All of the cabins have king-size beds, heated bathroom floors and a Nordic balcony, where the top portion of the floor-to-ceiling glass wall can be lowered to elbow level to mimic a traditional balcony.
The expedition vessels, are under construction in Norway and will feature an enclosed marina dubbed The Hangar, where guests can board and disembark smaller, high-speed excursion boats from a stable surface protected from the elements.
In a glass-covered mezzanine above The Hangar, Viking’s team of “resident scientists” will be conducting environmental research during the voyages. Passengers can visit the lab to learn more about the work and even lend a hand.
For the Great Lakes trips, Viking has partnered with the National Oceanic & Atmospheric Administration (NOAA), whose scientists will join expeditions to study changes in the region’s weather, climate and ecosystems.
Each ship will be equipped with two submarines that can seat six guests for underwater exploration.
OTHER CRUISE NEWS
Hapag-Lloyd Cruises Eyed For A Joint Venture
TUI Group announced last week that it is looking into “capital light” growth options for its luxury cruises subsidiary Hapag-Lloyd, including a possible joint venture with an international partner.
According to sources in Germany, Royal Caribbean Cruises is poised to buy into the ultra-luxury German cruise line through TUI Cruises, its existing joint venture with TUI Group that operates the “Mein Schiff” fleet. Negotiations are apparently well advanced and a deal could be sealed in February.
However, there are still various uncertainties. TUI declined to comment on the speculation. Royal Caribbean (RCL), the world’s second-biggest cruise company with 63 ships,would be a logical partner for Hapag-Lloyd Cruises given TUI’s successful cooperation with the US company in TUI Cruises, which was set up in 2008. For RCL, whose brands include Celebrity Cruises and Azamara, it would be a further move into the luxury market following the acquisition of Silversea Cruises in 2018.
Hapag-Lloyd Cruises reportedly makes a profit around €50 million on turnover of €320 million, and could have a value of over €1 billion. A sale of a 50% stake could thus bring in a sizeable sum to boost TUI Group’s future plans.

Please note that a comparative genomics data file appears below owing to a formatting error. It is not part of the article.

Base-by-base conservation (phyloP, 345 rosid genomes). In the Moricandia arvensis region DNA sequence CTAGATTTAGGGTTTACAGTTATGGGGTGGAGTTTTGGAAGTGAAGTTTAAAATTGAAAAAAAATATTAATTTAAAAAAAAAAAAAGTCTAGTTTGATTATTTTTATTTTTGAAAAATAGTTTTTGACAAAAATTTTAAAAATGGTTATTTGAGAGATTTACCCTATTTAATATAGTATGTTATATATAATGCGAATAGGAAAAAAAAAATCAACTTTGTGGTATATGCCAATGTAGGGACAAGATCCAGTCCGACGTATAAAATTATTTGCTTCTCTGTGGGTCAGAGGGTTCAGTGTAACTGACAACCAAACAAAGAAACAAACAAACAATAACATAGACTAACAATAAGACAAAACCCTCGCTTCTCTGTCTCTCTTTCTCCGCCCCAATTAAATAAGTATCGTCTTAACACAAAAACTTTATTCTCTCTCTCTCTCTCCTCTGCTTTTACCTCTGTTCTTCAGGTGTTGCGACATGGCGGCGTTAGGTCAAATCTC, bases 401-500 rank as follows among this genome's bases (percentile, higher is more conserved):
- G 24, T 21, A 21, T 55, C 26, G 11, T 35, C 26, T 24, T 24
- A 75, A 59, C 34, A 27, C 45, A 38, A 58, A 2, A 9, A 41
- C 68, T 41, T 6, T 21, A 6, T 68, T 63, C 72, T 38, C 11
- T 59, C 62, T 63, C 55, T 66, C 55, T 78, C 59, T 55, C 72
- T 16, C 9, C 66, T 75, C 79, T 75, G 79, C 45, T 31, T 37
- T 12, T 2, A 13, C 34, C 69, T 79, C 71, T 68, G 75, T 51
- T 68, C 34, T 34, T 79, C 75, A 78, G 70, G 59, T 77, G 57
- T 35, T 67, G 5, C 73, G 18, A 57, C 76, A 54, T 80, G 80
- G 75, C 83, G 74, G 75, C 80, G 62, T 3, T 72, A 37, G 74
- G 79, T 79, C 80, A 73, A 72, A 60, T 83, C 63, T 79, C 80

Two Ladies To Join Cruise & Maritime
Two more P&O Australia ships, already announced by Cruise & Maritime Voyages, will soon join the CMV fleet.
The Pacific Dawn will be renamed for Amy Johnson, a pioneering English pilot who was the first woman to fly solo from London to Australia.
In 1931, aged just 27, Johnson set off from Croydon to Darwin, Northern Territory. She went on to set many records including; the first woman to fly from London to Moscow in one day and setting record flying times from Britain to Japan and Cape Town.
She was awarded the Gold Medal of the Royal Aero Club. During World War 2, Johnson served in the Air Transport Auxiliary (ATA).
The name was subject to a vote, with Johnson backed by 41% Other options had included Gertrude Bell, Isabella Bird, Mary Kingsley and Lady Hester Stanhope.
The Pacific Aria, which will move to CMV’s TransOcean brand for the German market will be renamed Ida Pfeiffer. Ida Pfeiffer (1797-1858) was an Austrian explorer, travel writer, and ethnographer.
Aged 45, Pfeiffer set off on her own to the Holy Land with the aim of completing a pilgrimage.
Future trips were funded through her writings. She set off on “A Lady’s Voyage Round the World” in 1846, travelling to South America, China, the South Sea Islands, India, Persia, Russia, Turkey, Greece and Italy.
The first journey, and its book, was such a success Pfeiffer undertook “A Lady’s Second Journey Round the World” in 1851 returning in 1855.
The slightly larger Amy Johnson will take over from Columbus as the fleet’s new flagship.
(Kevin Griffin is managing director of The Cruise People Ltd and a director of specialist cruise operator Culture Cruises Ltd, both of London, England. For further information concerning cruises mentioned in this article readers can visit his blog)